The new chapter allows municipalities to use cameras for the purpose of moving violation enforcement on roads that they control or, with the permission of the state, on roads within their boundaries that are state controlled. They may also install cameras on school buses. The cameras may be used only to enforce the following specific “camera enforceable violations”:

  • Failure to stop at a steady red light;
  • Making an illegal right on a steady red light;
  • Speeding;
  • Passing a school bus when warning signals are activated;
  • Blocking an intersection;
  • Driving in a bus lane.

When a camera identifies a violation, the municipality must mail a violation notice to the registered owner of the vehicle. The notice must include the photo and all of the details of the alleged violation and explain the process for contesting the violation. The motorist may pay any assessed fine to the municipality or the motorist may contest the violation through the municipality. The municipality must allow the violation to be contested in writing or online as well as in person. A municipality will notify the Registrar of Motor Vehicles only if the violation is not resolved. If there are five or more unresolved violations on record, the Registrar will not renew the motor vehicle’s registration until the violations are resolved. Failure to resolve violations is not an impediment to renewal of a drivers license.

The municipality can decide to issue only written warnings for educational purposes instead of assessing a violation, but the decision to issue only a warning must be governed by objective criteria defined in a written policy.

There is no liability for camera violations in the following circumstances:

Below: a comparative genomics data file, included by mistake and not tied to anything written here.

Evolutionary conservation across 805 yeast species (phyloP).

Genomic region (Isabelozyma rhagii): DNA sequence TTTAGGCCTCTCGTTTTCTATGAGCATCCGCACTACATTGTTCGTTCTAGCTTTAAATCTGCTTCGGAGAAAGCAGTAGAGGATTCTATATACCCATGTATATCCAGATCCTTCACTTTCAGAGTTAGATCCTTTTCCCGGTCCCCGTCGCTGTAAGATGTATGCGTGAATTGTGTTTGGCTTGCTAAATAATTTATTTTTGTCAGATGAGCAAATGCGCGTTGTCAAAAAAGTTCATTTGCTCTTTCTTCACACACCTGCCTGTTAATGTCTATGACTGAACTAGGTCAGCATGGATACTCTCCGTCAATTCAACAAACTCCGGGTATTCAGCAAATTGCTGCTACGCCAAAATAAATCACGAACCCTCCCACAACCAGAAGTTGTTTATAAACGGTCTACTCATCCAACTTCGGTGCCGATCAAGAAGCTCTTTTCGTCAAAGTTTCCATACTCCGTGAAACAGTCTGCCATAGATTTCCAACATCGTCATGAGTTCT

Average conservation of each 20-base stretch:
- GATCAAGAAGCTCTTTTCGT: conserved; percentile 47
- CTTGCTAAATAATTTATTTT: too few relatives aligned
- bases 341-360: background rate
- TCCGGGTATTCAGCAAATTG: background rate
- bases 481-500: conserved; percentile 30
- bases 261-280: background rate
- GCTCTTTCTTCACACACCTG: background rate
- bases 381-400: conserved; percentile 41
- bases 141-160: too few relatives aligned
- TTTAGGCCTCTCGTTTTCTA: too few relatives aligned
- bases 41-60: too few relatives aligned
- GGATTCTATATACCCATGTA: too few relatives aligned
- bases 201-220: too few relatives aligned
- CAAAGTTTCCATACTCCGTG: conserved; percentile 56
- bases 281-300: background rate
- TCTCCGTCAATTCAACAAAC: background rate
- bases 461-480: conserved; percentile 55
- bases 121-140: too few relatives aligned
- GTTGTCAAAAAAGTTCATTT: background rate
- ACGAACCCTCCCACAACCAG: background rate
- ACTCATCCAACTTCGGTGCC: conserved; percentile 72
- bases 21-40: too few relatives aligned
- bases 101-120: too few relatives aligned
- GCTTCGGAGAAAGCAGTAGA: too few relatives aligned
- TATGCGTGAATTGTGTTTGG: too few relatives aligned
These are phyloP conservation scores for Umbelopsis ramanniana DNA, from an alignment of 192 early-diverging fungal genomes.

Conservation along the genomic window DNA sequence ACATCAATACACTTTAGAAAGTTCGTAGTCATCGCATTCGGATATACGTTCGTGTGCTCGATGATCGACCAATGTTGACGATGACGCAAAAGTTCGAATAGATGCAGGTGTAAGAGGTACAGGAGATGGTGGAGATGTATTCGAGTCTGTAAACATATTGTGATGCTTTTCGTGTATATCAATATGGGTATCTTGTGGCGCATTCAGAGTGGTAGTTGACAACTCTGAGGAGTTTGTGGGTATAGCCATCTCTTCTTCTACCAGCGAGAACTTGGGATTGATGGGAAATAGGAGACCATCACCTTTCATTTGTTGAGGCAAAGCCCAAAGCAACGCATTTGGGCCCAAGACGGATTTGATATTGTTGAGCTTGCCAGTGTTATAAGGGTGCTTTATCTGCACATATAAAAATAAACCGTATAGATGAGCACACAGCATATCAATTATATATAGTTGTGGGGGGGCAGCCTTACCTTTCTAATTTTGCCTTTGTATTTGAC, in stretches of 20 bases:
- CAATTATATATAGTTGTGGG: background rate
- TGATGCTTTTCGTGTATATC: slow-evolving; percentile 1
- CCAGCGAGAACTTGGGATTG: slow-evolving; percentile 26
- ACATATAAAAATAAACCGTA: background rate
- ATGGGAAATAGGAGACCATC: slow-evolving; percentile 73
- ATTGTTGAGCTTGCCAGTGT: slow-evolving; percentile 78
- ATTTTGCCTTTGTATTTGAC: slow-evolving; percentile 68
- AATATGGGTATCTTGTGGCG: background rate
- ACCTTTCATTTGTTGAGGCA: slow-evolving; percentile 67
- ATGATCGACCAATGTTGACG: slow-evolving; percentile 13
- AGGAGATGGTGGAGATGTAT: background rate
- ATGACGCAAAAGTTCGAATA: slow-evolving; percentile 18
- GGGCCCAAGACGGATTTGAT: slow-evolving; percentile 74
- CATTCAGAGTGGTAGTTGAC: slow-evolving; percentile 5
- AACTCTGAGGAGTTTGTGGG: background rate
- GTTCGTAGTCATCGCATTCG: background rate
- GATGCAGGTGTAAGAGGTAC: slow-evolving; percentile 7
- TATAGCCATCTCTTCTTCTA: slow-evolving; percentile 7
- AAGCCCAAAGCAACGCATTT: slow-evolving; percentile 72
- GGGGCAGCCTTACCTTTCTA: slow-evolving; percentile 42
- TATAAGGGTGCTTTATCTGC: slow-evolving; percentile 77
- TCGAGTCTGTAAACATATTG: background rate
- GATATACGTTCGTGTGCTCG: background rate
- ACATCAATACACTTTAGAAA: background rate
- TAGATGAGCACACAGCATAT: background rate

• if the motorist also gets a moving violation citation from a traffic officer;
  • if the vehicle was reported stolen;
  • if the vehicle is a rental vehicle and the rental company provides information as to the operator of the motor vehicle, in which case the liability runs to the operator of the vehicle.

MassDOT is authorized to promulgate regulations governing the implementation of automated enforcement.

Protections against unreasonable enforcement

An act relative traffic enforcement very tightly limits the exposure of motorists and includes other provisions to assure that municipalities will not overuse the new tool.

  • The maximum fine is limited to $25.
  • Compensation to vendors of automated enforcement may not be based on the volume of tickets.
  • Municipalities must transfer any net profits from the use of cameras to the state.
  • Cameras can only be used for the “camera enforceable violations” which are listed above.
  • Municipalities may only install 1 camera for every 2,500 residents. (School bus cameras do not count towards this limit.)
  • Each location must be approved by the top municipal executive (city manager, mayor or board of selectmen) after a public hearing.
  • Signage must be posted to notify motorists of the cameras.
  • Municipalities must conduct public awareness campaigns about their use of automated enforcement.
  • The violation must be material: